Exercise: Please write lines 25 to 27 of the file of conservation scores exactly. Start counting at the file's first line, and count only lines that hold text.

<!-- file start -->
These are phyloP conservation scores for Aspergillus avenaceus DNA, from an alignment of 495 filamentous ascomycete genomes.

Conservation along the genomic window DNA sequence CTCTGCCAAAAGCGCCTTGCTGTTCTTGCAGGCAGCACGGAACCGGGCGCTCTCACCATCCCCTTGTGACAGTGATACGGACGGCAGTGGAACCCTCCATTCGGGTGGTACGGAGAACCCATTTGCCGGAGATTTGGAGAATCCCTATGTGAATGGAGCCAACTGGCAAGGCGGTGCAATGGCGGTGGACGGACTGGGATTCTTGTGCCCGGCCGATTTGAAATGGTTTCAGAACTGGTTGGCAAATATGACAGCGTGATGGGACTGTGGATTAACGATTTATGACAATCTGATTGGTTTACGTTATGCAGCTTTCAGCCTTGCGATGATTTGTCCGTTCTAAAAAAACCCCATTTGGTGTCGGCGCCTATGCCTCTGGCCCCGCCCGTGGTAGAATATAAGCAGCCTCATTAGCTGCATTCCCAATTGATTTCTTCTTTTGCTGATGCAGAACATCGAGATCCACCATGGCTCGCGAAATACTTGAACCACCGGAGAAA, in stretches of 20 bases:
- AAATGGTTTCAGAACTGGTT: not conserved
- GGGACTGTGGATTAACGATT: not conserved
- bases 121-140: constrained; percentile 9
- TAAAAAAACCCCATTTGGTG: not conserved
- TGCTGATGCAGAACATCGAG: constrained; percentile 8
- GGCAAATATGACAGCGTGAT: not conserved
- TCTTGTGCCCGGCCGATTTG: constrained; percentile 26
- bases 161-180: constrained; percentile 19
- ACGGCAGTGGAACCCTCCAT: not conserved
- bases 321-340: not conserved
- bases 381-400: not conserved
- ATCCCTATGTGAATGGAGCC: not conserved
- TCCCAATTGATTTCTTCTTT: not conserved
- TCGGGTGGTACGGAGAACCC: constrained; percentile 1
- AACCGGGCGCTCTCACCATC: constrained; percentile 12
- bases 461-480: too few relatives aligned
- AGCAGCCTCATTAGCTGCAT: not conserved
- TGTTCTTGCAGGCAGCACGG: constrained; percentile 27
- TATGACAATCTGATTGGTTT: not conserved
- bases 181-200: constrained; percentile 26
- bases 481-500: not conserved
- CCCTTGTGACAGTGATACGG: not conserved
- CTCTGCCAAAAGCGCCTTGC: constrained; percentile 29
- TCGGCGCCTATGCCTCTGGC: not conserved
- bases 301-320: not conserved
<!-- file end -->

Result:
- CTCTGCCAAAAGCGCCTTGC: constrained; percentile 29
- TCGGCGCCTATGCCTCTGGC: not conserved
- bases 301-320: not conserved